- What is the impact of technology and digital platforms on the relationship between media management and media workers?
- The leadership and management of media firms in the age of algorithms.
A Globalized World:
- The impact of globalization on journalism and media.
- Who is defining the news agenda in a globalized world? What impact are the Tech Giants having on news generation, the type of news that is prioritized or not prioritized and why, and agenda-setting?
- The role of media and journalism in the transformation of a ‘new’ Africa: Africa is one of the emerging continents which has promising, positive economic growth and rising populations, which are important for creating scale in business. How do local and global media companies harness the power of this emerging continent in light of a lack of infrastructure and technology, corruption, and political disruptions?
- Examining the challenges of media development and growth in Africa: How do local and global media companies ensure the sustainability of the African media market in uncertain and changing technological, political and economic circumstances?
- The role of media ethics in the sustainability of African media companies: How can digital media provide a space for alternative voices in a landscape filled with repression and ‘envelope journalism’?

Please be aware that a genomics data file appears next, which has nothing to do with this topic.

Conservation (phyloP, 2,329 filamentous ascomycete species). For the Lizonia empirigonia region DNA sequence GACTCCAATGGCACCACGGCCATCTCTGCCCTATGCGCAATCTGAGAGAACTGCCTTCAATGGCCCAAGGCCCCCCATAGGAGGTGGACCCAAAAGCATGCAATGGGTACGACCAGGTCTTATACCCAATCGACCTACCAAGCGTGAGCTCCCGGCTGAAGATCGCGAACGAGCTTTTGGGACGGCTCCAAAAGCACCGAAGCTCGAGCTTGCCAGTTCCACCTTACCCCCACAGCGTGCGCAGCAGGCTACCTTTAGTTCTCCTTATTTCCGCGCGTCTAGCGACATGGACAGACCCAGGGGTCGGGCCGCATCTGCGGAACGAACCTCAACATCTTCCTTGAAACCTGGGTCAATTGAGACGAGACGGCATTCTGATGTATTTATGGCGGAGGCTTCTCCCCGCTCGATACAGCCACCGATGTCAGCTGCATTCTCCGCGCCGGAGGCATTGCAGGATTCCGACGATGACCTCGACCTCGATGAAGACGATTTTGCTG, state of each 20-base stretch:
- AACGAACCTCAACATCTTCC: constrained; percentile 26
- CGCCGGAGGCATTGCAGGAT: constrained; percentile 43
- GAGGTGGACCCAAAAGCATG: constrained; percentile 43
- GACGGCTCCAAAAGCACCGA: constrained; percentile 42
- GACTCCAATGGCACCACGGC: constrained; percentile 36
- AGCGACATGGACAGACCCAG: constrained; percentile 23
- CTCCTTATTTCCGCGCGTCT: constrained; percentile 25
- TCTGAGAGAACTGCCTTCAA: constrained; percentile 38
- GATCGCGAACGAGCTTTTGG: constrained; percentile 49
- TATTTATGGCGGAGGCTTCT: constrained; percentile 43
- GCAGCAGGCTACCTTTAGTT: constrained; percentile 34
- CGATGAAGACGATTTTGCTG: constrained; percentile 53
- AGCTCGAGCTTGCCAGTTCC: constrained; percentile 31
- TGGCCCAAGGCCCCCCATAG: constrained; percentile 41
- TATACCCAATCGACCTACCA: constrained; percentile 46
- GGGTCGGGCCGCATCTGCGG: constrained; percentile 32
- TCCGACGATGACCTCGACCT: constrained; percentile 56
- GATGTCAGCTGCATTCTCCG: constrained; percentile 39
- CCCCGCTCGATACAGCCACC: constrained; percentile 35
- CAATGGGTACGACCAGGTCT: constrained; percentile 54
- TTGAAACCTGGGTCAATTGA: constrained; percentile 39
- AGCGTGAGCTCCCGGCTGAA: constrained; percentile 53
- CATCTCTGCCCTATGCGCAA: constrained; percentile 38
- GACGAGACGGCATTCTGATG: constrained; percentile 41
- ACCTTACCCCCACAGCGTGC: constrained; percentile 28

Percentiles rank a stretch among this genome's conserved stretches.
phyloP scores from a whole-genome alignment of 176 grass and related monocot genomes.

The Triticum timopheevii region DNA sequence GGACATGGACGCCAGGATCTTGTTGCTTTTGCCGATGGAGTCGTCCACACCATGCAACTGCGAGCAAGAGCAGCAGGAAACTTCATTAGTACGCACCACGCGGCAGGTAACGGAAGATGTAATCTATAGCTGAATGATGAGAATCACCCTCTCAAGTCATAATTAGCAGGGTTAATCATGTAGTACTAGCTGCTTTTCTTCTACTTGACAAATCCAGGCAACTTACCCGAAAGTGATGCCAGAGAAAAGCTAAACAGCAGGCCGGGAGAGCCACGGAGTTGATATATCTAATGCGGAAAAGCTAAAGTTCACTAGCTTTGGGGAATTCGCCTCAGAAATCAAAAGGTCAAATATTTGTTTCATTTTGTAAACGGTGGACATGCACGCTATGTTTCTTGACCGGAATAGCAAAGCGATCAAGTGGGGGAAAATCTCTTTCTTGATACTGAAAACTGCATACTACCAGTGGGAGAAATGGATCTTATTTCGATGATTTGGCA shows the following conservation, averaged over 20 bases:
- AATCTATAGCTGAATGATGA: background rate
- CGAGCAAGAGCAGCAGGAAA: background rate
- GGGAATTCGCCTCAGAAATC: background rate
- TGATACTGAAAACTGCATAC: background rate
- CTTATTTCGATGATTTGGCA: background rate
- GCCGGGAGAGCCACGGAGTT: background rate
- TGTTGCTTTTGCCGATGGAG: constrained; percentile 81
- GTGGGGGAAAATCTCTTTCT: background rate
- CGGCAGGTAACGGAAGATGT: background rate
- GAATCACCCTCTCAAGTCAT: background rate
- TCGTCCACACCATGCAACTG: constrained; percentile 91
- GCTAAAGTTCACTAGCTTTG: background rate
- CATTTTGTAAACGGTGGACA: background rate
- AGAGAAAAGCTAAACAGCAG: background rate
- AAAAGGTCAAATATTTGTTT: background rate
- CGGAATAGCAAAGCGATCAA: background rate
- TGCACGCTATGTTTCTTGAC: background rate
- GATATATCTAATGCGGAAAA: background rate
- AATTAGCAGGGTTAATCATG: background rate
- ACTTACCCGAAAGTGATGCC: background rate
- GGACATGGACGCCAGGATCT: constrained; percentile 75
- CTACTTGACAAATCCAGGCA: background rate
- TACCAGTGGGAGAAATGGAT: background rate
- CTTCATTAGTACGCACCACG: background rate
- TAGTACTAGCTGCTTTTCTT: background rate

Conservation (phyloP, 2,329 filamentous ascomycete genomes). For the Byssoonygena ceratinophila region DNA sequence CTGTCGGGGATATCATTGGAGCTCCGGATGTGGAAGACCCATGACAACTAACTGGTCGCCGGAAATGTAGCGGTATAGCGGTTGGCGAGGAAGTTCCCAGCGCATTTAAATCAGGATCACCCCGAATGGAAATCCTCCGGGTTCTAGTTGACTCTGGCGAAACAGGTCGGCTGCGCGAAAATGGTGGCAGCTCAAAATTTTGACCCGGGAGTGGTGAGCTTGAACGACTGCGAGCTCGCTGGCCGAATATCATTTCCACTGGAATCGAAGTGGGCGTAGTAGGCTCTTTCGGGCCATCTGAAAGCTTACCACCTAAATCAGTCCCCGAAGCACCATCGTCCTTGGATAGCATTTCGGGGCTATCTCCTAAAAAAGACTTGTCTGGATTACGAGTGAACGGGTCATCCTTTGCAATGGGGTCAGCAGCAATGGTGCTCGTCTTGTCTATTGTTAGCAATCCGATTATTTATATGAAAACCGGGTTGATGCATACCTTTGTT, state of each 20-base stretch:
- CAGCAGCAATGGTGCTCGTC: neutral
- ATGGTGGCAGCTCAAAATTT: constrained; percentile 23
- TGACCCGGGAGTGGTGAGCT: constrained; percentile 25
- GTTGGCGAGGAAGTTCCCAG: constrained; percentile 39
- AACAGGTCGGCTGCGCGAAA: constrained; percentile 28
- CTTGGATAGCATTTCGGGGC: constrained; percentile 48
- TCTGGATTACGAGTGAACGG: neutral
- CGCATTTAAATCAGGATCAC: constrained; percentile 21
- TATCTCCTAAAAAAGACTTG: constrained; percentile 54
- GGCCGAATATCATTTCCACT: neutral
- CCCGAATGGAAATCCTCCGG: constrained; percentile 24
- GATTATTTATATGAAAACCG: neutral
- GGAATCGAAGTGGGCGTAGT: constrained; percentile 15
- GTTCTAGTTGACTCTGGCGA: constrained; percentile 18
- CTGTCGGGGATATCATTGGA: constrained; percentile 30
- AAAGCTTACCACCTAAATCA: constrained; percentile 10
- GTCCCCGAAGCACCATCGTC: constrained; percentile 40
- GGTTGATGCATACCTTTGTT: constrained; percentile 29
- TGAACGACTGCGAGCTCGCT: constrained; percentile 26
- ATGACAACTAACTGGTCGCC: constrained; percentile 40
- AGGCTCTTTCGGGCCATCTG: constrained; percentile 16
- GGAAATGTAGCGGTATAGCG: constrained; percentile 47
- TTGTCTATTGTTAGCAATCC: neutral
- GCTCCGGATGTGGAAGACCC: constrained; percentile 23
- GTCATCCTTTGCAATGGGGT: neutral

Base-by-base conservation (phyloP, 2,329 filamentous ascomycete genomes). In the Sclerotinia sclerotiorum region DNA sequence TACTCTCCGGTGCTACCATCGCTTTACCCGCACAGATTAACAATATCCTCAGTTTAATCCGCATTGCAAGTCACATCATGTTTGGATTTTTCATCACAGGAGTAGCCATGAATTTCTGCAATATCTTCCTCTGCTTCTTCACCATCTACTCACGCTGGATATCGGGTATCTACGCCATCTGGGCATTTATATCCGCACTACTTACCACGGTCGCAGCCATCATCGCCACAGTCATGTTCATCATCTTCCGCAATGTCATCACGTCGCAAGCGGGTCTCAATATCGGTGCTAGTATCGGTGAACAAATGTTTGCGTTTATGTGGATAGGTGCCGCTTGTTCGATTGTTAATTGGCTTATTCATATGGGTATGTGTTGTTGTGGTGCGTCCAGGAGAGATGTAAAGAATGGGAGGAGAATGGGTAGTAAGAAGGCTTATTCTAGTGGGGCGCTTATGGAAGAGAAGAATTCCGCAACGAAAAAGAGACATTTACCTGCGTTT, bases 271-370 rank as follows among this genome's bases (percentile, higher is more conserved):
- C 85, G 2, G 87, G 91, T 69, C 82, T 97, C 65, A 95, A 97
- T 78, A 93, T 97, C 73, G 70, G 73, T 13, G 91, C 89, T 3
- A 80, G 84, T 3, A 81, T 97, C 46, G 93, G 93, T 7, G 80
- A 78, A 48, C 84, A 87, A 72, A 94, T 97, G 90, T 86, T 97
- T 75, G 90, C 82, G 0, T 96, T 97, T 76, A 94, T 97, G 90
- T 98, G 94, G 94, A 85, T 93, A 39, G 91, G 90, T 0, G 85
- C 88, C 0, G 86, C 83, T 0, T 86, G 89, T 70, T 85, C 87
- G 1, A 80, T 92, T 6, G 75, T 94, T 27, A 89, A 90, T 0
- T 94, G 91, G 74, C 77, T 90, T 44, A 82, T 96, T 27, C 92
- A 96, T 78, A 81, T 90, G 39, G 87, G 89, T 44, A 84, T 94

- Financing of public, private and community media in the twenty-first century.
Education, Teaching and Learning:
- Challenges and opportunities in educating and training competent media managers and leaders in an age of shifts and volatile changes in the media landscape.
- How can educators adapt their teaching and curricula to ensure they educate leaders who understand the media landscape holistically and can make their companies relevant and sustainable through strategic thinking?
- The relevance of the current curricula of media management and media business in an ever changing media landscape?
- Trends in media consumption, measurement and forecasting: what is the future in a digital and social media-dominated world?
- How should we measure more accurately media consumption in the digital and social media landscape?
- Moving beyond the numbers: What are the emerging trends in measuring audience behavior in the multi-platform media environment?
- The role of Big Data in media consumption and audience measurement.
Media and Journalism Ethics:
- The role of media and journalistic ethics in the sustainability of media: how can digital and social media provide a space for alternative voices while shaping credible and quality content which has been the key driver of the financial survival of media firms for years?
- In an age of increasing ‘fake news’ and, in parts of the world of ‘envelope journalism’, who is setting the agenda, and how do media companies ensure they remain ethical in an age of heightened competition?
- The ethics of truth in an age of ‘post-truth’: what implications do the trends of minimizing the facts and of ‘creating’ the facts and the truth have on media content and media’s future viability?
- How can media managers observe and enforce media ethics when faced with demands from audiences, social media and technology companies for fast ‘facts’ and instant news content?
IMPORTANT NOTE: Papers on other topics directly relevant to media economics and media management will also be considered.